Chennai: The National Consumer Disputes Redressal Commission has upheld the order of the state commission that fined a private hospital `10 lakh for failing to inform a patient about the possible complications of a brain surgery.
S Suryanarayan said his daughter Seelam Pavani Pani, then 18, had headache and vomiting. She was admitted to Ramachandra Medical Centre, Porur, on June 17, 1997. The doctor informed Pavani's parents that it was a minor problem, which could be cured by a simple surgery and the girl would be discharged from the hospital in 10 days. Pani, however, was discharged after a month with severe complications: a permanent deformity of 75% in the left hand and leg, speech impairment and drug dependency for life.
The hospital, in 2001, advised a second surgery , which Suryanarayan refused. He then moved the state commission in 2001 seeking compensation for medical negligence. The commission, in its order in January 2015, absolved the hospital of conducting a wrong surgery , but fined it `10 lakh for not producing the consent document as evidence. Ramachandra Medical Centre fi led an appeal with the national commission.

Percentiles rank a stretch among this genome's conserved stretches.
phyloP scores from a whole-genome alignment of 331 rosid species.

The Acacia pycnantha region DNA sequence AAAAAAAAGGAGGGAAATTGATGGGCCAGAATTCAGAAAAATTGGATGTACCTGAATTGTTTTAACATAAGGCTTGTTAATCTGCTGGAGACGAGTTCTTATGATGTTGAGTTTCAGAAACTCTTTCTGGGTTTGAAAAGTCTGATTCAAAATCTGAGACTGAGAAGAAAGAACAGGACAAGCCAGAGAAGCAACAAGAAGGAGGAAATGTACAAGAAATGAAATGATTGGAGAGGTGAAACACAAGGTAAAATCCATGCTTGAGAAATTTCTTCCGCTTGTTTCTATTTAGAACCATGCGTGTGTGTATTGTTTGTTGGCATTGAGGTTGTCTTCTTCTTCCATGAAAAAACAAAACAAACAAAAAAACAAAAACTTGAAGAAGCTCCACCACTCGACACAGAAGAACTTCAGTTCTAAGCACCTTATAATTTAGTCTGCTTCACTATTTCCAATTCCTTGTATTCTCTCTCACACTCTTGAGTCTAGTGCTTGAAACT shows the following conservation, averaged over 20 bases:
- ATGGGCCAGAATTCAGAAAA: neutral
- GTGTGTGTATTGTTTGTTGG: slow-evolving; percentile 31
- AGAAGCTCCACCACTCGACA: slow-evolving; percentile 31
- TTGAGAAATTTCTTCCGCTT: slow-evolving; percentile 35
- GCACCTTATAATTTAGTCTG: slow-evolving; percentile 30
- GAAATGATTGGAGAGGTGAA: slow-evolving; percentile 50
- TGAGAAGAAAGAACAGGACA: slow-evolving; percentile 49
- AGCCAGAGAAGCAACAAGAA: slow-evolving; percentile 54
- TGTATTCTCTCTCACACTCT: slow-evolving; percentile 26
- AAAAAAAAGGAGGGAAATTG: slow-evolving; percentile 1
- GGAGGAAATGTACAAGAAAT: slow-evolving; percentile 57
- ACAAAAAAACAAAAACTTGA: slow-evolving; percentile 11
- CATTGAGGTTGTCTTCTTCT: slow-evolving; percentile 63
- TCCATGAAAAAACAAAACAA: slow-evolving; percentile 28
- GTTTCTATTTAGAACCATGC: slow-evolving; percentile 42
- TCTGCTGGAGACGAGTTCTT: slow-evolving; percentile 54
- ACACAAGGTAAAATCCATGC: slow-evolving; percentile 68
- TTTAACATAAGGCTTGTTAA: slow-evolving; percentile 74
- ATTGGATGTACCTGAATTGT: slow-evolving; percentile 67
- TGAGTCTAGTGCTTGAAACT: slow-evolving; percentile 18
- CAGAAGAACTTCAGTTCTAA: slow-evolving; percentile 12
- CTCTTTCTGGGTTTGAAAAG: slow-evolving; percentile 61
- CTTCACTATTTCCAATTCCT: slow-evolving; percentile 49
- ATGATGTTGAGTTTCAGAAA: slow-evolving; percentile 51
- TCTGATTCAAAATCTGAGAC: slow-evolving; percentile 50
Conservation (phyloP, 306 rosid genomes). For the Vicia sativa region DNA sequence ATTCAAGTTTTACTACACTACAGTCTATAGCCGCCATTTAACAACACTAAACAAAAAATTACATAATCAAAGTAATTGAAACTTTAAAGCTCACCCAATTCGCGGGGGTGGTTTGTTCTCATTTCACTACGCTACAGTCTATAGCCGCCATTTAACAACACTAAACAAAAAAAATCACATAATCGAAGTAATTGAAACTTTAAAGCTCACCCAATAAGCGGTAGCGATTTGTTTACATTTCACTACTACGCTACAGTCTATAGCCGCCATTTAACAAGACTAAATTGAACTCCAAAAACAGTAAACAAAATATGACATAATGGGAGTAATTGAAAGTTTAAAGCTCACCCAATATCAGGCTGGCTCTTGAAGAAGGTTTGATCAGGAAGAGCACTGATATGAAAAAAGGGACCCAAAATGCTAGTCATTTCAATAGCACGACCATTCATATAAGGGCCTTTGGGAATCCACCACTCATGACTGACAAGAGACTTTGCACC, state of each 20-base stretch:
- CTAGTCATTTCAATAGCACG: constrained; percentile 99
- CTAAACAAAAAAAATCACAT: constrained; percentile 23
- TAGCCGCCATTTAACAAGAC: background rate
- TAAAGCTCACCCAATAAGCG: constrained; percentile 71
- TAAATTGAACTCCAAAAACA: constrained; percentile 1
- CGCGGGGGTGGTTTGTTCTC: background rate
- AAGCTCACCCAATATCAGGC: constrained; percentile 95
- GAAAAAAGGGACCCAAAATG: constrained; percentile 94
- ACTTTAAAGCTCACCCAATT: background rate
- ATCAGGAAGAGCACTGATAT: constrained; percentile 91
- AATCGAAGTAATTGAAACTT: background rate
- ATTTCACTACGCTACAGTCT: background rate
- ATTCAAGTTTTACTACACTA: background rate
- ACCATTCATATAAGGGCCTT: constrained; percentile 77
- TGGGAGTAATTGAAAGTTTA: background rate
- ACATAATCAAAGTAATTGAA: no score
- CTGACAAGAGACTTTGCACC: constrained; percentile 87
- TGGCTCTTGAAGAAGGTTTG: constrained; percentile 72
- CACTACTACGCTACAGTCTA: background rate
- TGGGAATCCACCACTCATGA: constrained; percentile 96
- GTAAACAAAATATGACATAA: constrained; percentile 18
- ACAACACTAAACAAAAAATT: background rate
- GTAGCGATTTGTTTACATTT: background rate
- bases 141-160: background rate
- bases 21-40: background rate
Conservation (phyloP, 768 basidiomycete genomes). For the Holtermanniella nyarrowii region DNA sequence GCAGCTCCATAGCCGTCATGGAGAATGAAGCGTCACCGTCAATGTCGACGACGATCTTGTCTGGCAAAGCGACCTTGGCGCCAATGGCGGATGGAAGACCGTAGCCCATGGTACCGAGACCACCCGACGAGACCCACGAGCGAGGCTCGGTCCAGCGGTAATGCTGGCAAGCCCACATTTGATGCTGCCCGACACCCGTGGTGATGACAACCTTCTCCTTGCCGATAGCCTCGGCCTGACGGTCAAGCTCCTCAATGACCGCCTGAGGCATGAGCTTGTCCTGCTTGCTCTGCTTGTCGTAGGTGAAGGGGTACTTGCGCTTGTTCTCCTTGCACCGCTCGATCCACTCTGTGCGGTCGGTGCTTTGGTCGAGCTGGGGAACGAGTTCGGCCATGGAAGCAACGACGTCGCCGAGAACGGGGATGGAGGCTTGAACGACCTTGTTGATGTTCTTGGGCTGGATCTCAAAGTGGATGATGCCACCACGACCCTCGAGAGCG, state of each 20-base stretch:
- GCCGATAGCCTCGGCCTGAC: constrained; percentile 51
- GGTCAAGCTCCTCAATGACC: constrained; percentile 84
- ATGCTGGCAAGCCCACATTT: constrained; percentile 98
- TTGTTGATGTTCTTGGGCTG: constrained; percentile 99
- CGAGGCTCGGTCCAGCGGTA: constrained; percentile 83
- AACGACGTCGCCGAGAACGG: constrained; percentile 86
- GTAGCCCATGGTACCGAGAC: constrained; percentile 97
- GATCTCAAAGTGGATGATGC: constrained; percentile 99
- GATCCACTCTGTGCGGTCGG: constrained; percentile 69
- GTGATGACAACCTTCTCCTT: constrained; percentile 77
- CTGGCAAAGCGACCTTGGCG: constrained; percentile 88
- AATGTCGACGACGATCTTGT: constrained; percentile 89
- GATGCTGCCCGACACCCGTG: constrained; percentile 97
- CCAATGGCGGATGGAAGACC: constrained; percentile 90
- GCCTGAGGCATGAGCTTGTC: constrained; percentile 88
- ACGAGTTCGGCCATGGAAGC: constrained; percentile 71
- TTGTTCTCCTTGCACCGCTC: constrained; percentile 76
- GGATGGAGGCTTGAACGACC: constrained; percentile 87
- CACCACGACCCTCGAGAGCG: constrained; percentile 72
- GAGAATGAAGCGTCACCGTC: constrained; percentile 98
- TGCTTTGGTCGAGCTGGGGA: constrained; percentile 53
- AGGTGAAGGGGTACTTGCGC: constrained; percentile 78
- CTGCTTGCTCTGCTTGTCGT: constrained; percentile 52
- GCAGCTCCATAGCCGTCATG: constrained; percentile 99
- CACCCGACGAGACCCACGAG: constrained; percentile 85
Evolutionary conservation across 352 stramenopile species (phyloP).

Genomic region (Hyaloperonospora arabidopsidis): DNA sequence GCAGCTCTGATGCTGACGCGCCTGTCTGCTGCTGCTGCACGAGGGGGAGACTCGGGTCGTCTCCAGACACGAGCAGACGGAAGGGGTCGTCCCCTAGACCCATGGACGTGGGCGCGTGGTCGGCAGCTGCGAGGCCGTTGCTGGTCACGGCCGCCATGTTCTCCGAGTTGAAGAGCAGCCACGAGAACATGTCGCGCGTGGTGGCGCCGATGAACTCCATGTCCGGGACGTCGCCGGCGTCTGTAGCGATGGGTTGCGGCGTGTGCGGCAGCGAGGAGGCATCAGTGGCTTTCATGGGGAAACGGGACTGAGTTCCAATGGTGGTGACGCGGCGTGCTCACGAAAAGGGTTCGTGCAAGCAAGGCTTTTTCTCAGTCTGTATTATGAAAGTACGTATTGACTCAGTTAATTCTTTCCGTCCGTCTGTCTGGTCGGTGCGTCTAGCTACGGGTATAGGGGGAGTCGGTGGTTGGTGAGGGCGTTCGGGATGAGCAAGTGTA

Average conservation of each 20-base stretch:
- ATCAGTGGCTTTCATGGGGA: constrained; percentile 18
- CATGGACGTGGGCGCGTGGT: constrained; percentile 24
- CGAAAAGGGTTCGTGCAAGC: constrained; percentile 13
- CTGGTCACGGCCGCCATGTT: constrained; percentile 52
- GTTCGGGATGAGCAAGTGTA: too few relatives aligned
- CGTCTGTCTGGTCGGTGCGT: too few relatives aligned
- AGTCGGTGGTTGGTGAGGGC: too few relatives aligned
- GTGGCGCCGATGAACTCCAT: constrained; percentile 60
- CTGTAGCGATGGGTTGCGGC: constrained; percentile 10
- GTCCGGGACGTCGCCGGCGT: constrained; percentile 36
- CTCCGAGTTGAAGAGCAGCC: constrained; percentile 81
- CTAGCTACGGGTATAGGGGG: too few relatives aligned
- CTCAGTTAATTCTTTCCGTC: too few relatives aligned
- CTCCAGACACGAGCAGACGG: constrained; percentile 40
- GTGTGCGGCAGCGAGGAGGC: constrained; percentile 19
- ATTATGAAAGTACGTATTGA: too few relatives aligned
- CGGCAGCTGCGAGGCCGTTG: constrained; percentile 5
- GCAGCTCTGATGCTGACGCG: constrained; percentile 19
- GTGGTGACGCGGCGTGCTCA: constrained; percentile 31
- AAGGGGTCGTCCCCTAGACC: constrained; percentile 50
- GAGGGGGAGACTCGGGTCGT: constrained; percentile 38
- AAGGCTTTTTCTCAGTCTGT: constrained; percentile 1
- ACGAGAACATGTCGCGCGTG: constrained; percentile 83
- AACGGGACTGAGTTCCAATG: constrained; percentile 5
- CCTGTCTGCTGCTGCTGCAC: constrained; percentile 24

Denying negligence, the hospital's counsel said as the complaint was filed five years after the surgery, records of the patient could not be produced. Medical Council of India rules say hospitals must preserve medical records only for three years.
But the bench noted that five years after receiving the legal notice, the hospital had replied in detail about events like date, time and mode of treatment.
The bench wondered how they could reply in detail, if records were not preserved beyond and added that the hospital had provided a "false and suspicious submission". It then upheld the state commission's order.
The commission also urged the Union ministry of health and family welfare "for framing proper regulations [regarding maintenance of medical records]" in best interest of the doctorpatient relationship.